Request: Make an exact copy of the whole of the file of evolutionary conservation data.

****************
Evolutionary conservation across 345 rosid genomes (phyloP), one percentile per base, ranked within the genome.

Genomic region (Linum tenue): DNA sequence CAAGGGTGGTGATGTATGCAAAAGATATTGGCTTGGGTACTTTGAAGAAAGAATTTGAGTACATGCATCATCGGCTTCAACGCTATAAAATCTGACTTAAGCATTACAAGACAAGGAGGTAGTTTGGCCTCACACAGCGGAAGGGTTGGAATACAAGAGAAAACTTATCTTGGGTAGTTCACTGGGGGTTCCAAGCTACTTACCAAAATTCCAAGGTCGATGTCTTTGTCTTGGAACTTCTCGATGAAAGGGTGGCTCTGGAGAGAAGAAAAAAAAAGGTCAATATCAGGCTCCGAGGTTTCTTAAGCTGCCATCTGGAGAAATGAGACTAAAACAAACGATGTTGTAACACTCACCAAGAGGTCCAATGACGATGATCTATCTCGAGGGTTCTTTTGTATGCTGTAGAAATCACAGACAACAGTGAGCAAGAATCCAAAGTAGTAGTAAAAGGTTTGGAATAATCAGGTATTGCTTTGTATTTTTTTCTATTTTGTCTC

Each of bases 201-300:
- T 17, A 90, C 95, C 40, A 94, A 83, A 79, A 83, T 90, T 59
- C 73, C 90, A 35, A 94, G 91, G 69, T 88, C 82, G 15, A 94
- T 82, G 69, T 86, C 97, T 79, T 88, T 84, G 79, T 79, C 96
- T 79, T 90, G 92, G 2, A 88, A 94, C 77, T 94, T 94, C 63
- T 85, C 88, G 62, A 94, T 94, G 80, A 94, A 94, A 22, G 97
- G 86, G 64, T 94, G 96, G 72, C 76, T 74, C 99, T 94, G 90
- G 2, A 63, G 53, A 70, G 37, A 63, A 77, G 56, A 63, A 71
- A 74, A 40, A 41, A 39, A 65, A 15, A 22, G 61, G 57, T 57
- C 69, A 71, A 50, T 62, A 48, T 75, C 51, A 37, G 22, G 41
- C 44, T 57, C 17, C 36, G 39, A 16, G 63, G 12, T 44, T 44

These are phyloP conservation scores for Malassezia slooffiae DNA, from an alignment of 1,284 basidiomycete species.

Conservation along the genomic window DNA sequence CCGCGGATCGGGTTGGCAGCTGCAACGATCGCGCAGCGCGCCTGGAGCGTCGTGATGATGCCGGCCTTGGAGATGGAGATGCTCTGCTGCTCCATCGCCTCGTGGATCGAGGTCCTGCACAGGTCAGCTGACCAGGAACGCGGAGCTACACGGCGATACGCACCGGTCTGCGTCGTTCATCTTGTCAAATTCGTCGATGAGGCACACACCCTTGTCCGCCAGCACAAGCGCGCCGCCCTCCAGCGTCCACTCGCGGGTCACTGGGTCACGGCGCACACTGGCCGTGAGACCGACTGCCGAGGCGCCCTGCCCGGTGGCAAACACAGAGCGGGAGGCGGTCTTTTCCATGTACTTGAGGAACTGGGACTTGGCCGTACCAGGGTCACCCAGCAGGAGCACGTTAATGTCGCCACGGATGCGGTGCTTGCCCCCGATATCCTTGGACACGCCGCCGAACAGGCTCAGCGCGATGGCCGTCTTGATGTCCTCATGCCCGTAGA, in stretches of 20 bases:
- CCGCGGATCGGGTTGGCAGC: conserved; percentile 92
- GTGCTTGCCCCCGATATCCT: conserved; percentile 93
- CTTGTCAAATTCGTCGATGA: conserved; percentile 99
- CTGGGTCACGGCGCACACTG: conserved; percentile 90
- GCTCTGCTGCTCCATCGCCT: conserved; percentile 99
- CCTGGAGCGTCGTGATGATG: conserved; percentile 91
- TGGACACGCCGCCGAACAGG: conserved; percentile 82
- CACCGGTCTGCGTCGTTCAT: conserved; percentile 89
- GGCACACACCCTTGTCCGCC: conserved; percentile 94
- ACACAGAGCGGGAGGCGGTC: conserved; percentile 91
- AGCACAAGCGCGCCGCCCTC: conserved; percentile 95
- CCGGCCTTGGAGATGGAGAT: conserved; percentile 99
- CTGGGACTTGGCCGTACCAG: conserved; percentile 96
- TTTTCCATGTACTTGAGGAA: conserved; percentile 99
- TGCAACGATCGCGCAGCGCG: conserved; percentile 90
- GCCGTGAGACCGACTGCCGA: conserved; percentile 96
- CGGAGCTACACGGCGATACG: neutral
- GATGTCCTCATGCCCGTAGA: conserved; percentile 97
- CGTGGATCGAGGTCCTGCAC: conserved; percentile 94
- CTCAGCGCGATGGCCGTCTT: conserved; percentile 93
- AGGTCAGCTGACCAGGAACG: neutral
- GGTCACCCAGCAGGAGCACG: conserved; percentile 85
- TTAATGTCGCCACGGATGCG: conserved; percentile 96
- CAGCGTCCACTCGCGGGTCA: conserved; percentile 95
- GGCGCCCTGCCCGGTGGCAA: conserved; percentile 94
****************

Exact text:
Evolutionary conservation across 345 rosid genomes (phyloP), one percentile per base, ranked within the genome.

Genomic region (Linum tenue): DNA sequence CAAGGGTGGTGATGTATGCAAAAGATATTGGCTTGGGTACTTTGAAGAAAGAATTTGAGTACATGCATCATCGGCTTCAACGCTATAAAATCTGACTTAAGCATTACAAGACAAGGAGGTAGTTTGGCCTCACACAGCGGAAGGGTTGGAATACAAGAGAAAACTTATCTTGGGTAGTTCACTGGGGGTTCCAAGCTACTTACCAAAATTCCAAGGTCGATGTCTTTGTCTTGGAACTTCTCGATGAAAGGGTGGCTCTGGAGAGAAGAAAAAAAAAGGTCAATATCAGGCTCCGAGGTTTCTTAAGCTGCCATCTGGAGAAATGAGACTAAAACAAACGATGTTGTAACACTCACCAAGAGGTCCAATGACGATGATCTATCTCGAGGGTTCTTTTGTATGCTGTAGAAATCACAGACAACAGTGAGCAAGAATCCAAAGTAGTAGTAAAAGGTTTGGAATAATCAGGTATTGCTTTGTATTTTTTTCTATTTTGTCTC

Each of bases 201-300:
- T 17, A 90, C 95, C 40, A 94, A 83, A 79, A 83, T 90, T 59
- C 73, C 90, A 35, A 94, G 91, G 69, T 88, C 82, G 15, A 94
- T 82, G 69, T 86, C 97, T 79, T 88, T 84, G 79, T 79, C 96
- T 79, T 90, G 92, G 2, A 88, A 94, C 77, T 94, T 94, C 63
- T 85, C 88, G 62, A 94, T 94, G 80, A 94, A 94, A 22, G 97
- G 86, G 64, T 94, G 96, G 72, C 76, T 74, C 99, T 94, G 90
- G 2, A 63, G 53, A 70, G 37, A 63, A 77, G 56, A 63, A 71
- A 74, A 40, A 41, A 39, A 65, A 15, A 22, G 61, G 57, T 57
- C 69, A 71, A 50, T 62, A 48, T 75, C 51, A 37, G 22, G 41
- C 44, T 57, C 17, C 36, G 39, A 16, G 63, G 12, T 44, T 44

These are phyloP conservation scores for Malassezia slooffiae DNA, from an alignment of 1,284 basidiomycete species.

Conservation along the genomic window DNA sequence CCGCGGATCGGGTTGGCAGCTGCAACGATCGCGCAGCGCGCCTGGAGCGTCGTGATGATGCCGGCCTTGGAGATGGAGATGCTCTGCTGCTCCATCGCCTCGTGGATCGAGGTCCTGCACAGGTCAGCTGACCAGGAACGCGGAGCTACACGGCGATACGCACCGGTCTGCGTCGTTCATCTTGTCAAATTCGTCGATGAGGCACACACCCTTGTCCGCCAGCACAAGCGCGCCGCCCTCCAGCGTCCACTCGCGGGTCACTGGGTCACGGCGCACACTGGCCGTGAGACCGACTGCCGAGGCGCCCTGCCCGGTGGCAAACACAGAGCGGGAGGCGGTCTTTTCCATGTACTTGAGGAACTGGGACTTGGCCGTACCAGGGTCACCCAGCAGGAGCACGTTAATGTCGCCACGGATGCGGTGCTTGCCCCCGATATCCTTGGACACGCCGCCGAACAGGCTCAGCGCGATGGCCGTCTTGATGTCCTCATGCCCGTAGA, in stretches of 20 bases:
- CCGCGGATCGGGTTGGCAGC: conserved; percentile 92
- GTGCTTGCCCCCGATATCCT: conserved; percentile 93
- CTTGTCAAATTCGTCGATGA: conserved; percentile 99
- CTGGGTCACGGCGCACACTG: conserved; percentile 90
- GCTCTGCTGCTCCATCGCCT: conserved; percentile 99
- CCTGGAGCGTCGTGATGATG: conserved; percentile 91
- TGGACACGCCGCCGAACAGG: conserved; percentile 82
- CACCGGTCTGCGTCGTTCAT: conserved; percentile 89
- GGCACACACCCTTGTCCGCC: conserved; percentile 94
- ACACAGAGCGGGAGGCGGTC: conserved; percentile 91
- AGCACAAGCGCGCCGCCCTC: conserved; percentile 95
- CCGGCCTTGGAGATGGAGAT: conserved; percentile 99
- CTGGGACTTGGCCGTACCAG: conserved; percentile 96
- TTTTCCATGTACTTGAGGAA: conserved; percentile 99
- TGCAACGATCGCGCAGCGCG: conserved; percentile 90
- GCCGTGAGACCGACTGCCGA: conserved; percentile 96
- CGGAGCTACACGGCGATACG: neutral
- GATGTCCTCATGCCCGTAGA: conserved; percentile 97
- CGTGGATCGAGGTCCTGCAC: conserved; percentile 94
- CTCAGCGCGATGGCCGTCTT: conserved; percentile 93
- AGGTCAGCTGACCAGGAACG: neutral
- GGTCACCCAGCAGGAGCACG: conserved; percentile 85
- TTAATGTCGCCACGGATGCG: conserved; percentile 96
- CAGCGTCCACTCGCGGGTCA: conserved; percentile 95
- GGCGCCCTGCCCGGTGGCAA: conserved; percentile 94